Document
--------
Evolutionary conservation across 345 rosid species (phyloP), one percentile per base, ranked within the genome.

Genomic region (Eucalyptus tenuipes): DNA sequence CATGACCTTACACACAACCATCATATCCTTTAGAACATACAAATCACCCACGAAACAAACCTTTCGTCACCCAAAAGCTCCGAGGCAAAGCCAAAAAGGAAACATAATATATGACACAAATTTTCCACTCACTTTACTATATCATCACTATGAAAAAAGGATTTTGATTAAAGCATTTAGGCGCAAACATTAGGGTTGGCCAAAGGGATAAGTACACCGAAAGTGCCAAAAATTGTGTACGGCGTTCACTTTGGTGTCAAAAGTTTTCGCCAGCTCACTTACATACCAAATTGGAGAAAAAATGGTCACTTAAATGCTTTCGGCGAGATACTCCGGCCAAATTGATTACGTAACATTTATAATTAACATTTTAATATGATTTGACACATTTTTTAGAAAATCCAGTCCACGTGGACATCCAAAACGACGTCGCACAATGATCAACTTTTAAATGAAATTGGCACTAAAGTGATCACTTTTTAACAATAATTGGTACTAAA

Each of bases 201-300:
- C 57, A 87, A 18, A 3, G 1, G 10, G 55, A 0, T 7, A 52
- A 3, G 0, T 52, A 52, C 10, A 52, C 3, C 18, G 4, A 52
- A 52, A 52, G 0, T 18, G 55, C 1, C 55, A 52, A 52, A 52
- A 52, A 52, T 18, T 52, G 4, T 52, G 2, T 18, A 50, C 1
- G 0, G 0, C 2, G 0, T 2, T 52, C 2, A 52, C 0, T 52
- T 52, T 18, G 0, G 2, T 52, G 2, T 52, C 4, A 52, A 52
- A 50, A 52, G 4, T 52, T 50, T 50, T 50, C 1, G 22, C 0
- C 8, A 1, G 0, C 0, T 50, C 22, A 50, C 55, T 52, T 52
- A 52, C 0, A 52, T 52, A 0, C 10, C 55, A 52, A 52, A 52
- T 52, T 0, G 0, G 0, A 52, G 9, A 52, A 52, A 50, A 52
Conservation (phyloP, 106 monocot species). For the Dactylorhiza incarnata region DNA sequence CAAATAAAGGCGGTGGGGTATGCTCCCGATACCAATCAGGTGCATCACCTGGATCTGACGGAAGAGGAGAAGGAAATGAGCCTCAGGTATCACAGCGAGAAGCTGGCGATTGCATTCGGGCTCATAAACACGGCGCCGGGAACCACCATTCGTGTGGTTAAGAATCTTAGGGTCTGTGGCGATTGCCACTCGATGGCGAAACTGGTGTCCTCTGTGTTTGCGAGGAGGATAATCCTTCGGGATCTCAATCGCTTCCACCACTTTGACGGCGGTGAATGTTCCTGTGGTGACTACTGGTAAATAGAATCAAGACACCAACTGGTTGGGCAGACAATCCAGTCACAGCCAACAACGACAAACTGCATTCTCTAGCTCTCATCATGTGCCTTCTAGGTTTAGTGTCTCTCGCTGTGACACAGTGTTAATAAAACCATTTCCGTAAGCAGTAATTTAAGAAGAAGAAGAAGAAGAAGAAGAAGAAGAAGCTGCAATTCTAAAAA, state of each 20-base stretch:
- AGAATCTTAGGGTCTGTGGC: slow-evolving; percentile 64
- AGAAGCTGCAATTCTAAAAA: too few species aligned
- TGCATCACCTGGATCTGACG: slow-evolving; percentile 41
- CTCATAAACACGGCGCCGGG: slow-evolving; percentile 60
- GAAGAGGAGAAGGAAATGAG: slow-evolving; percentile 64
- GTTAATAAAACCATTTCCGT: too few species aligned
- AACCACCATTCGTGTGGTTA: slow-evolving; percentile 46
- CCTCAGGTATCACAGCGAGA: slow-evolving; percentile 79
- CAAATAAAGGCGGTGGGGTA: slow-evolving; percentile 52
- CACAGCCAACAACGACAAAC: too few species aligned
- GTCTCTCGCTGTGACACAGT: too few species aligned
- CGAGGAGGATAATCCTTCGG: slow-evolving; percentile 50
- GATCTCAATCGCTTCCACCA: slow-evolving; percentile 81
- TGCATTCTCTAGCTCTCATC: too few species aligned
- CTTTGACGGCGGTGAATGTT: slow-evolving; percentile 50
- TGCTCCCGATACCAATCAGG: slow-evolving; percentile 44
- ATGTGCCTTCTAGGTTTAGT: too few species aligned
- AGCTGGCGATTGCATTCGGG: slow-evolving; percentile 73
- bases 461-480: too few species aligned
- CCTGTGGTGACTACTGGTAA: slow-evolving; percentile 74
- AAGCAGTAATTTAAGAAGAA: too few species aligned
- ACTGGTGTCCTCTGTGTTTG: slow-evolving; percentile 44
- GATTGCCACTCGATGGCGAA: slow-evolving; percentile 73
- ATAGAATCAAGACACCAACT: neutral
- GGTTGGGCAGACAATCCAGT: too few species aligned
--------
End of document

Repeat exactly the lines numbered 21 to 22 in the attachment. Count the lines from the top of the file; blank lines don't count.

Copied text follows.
- AACCACCATTCGTGTGGTTA: slow-evolving; percentile 46
- CCTCAGGTATCACAGCGAGA: slow-evolving; percentile 79